ASEAN open to giving Myanmar chairmanship in 2014


Posted at May 08 2011 05:52 PM | Updated as of May 09 2011 04:35 AM

JAKARTA, Indonesia (UPDATED) - Southeast Asian leaders have no objection to Myanmar's request to chair the 10-member ASEAN bloc in 2014, as long as it continues making progress towards democracy, Indonesia's president said on Sunday after the group's latest summit.

"ASEAN leaders do not object in principle," Susilo Bambang Yudhoyono said at his closing news conference. "But Myanmar, which is a focus of world attention, is expected to continue progress on democracy so when it becomes chair it does not generate negative views."

A communique issued at the end of the 2-day ASEAN leaders' summit in Jakarta said: "We considered the proposal of Myanmar that it would host the ASEAN summits in 2014, in view of its firm commitment to the principles of ASEAN."

It added that ASEAN leaders supported the "steady progress and political developments in Myanmar" after it held general elections and formed a new government in March, calling the ballot "successful."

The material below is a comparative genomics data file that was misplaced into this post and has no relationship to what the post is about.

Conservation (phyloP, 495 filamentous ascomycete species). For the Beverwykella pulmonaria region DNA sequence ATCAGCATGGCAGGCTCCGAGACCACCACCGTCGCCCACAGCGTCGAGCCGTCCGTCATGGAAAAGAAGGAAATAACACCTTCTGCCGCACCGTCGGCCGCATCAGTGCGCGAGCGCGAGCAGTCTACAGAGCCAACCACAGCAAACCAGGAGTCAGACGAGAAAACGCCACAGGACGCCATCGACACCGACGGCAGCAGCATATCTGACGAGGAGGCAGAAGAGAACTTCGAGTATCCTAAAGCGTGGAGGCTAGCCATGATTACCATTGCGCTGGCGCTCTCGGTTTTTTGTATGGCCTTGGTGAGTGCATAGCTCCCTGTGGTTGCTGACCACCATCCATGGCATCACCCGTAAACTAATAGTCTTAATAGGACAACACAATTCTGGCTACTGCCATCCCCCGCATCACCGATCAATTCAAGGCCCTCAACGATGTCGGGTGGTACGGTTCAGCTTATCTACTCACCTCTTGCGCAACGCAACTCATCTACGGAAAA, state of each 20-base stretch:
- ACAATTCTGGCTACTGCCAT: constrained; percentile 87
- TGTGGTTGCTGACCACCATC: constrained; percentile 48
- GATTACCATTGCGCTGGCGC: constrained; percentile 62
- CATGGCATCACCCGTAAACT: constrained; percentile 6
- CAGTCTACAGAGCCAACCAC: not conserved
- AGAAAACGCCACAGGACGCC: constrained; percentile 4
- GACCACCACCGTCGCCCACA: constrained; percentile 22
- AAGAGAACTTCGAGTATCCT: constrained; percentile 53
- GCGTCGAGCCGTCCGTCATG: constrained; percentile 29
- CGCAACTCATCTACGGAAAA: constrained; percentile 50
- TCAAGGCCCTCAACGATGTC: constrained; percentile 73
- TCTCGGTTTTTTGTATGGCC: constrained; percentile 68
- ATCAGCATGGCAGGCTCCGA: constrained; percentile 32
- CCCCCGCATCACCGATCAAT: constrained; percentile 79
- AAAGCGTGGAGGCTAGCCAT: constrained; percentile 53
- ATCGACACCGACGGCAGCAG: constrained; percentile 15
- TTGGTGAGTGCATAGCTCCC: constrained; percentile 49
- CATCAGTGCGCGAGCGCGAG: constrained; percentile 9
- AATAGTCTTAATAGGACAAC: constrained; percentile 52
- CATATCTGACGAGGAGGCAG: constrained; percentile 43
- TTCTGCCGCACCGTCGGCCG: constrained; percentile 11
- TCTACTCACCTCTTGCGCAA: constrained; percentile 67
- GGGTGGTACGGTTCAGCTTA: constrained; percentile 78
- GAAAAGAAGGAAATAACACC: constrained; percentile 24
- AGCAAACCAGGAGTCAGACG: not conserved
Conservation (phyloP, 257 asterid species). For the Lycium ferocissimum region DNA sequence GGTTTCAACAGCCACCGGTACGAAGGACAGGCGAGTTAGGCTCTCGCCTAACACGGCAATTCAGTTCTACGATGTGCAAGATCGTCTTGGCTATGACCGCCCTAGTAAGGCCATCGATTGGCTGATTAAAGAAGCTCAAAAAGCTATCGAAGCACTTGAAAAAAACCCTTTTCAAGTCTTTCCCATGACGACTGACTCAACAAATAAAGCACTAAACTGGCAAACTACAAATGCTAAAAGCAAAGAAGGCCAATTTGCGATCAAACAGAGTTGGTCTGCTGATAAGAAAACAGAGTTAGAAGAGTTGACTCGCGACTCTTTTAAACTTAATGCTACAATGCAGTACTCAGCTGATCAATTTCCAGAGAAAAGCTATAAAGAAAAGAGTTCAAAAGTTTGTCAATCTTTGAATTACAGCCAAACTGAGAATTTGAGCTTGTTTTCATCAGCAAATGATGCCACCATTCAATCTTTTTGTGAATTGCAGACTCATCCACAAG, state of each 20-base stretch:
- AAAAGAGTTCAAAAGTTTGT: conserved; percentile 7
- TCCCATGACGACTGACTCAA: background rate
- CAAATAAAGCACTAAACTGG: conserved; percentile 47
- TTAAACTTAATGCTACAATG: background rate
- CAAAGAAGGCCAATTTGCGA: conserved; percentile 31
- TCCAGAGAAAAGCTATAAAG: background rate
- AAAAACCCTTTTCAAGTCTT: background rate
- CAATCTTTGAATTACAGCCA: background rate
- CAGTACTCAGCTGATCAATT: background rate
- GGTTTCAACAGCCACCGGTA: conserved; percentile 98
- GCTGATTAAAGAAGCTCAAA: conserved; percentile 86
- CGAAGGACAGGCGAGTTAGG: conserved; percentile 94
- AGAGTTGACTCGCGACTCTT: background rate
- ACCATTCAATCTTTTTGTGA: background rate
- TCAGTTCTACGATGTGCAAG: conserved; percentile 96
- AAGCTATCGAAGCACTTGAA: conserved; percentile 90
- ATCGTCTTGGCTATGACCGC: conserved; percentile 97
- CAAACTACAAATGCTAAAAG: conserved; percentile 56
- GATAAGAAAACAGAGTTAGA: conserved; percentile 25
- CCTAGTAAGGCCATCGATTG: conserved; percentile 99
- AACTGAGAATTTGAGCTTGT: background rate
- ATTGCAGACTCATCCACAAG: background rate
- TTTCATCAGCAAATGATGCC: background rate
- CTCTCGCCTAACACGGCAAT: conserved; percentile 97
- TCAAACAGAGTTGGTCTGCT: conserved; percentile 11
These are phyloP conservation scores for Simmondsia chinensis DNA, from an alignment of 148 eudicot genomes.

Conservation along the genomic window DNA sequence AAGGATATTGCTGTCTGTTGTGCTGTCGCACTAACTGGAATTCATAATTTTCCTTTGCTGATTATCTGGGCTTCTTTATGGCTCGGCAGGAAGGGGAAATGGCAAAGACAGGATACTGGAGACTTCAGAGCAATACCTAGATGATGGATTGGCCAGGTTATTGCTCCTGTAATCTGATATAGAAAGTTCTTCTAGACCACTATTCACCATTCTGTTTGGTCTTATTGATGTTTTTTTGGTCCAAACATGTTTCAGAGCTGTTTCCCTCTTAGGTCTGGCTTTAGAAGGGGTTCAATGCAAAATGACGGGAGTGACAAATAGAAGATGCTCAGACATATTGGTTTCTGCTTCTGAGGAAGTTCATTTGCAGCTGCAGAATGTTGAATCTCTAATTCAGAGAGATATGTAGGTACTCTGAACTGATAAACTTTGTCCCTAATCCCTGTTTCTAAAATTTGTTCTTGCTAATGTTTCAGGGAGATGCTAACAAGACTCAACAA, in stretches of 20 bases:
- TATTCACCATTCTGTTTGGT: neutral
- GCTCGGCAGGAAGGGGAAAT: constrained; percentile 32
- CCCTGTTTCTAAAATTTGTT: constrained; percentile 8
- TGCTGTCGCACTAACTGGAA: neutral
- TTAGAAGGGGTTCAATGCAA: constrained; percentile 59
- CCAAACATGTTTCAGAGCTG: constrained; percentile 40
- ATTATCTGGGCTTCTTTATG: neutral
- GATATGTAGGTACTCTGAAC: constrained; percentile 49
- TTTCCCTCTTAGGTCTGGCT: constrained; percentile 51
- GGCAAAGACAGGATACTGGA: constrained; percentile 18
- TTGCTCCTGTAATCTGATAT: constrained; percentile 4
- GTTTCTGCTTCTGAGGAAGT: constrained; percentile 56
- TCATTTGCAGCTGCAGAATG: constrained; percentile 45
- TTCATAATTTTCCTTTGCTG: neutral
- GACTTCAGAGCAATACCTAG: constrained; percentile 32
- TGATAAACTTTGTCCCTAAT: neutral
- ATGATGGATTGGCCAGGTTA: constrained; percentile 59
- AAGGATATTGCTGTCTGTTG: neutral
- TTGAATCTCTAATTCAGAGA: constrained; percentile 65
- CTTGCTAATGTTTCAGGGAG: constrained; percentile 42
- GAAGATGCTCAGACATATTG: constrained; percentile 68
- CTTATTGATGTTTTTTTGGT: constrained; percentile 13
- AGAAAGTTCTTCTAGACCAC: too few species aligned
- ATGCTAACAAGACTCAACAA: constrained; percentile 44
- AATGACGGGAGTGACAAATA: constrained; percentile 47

A previous draft communique said ASEAN had already "consented to the proposal" to chair the bloc in 2014. The final draft, and Yudhoyono's comments, suggest a final decision will be made at a later date.

Myanmar held elections earlier this year to switch from military to civilian rule, leading the Association of South East Asian Nations (ASEAN) to push the United States and Europe to drop sanctions against it.

But many observers dismissed the election as a sham that has kept the generals in power behind the scenes.

Any decision to allow Myanmar to chair ASEAN would provoke protests from Western governments and rights groups, and would complicate efforts by ASEAN to work more closely with the United States and the European Union.

Rights group Human Rights Watch sharply criticized ASEAN's apparent readiness to allow Myanmar's 2014 presidency.

"This is unfortunately a decision of political convenience over political principle, and indicates once again that human rights is not a priority for ASEAN," Phil Robertson, the HRW's Asia deputy director, told Reuters.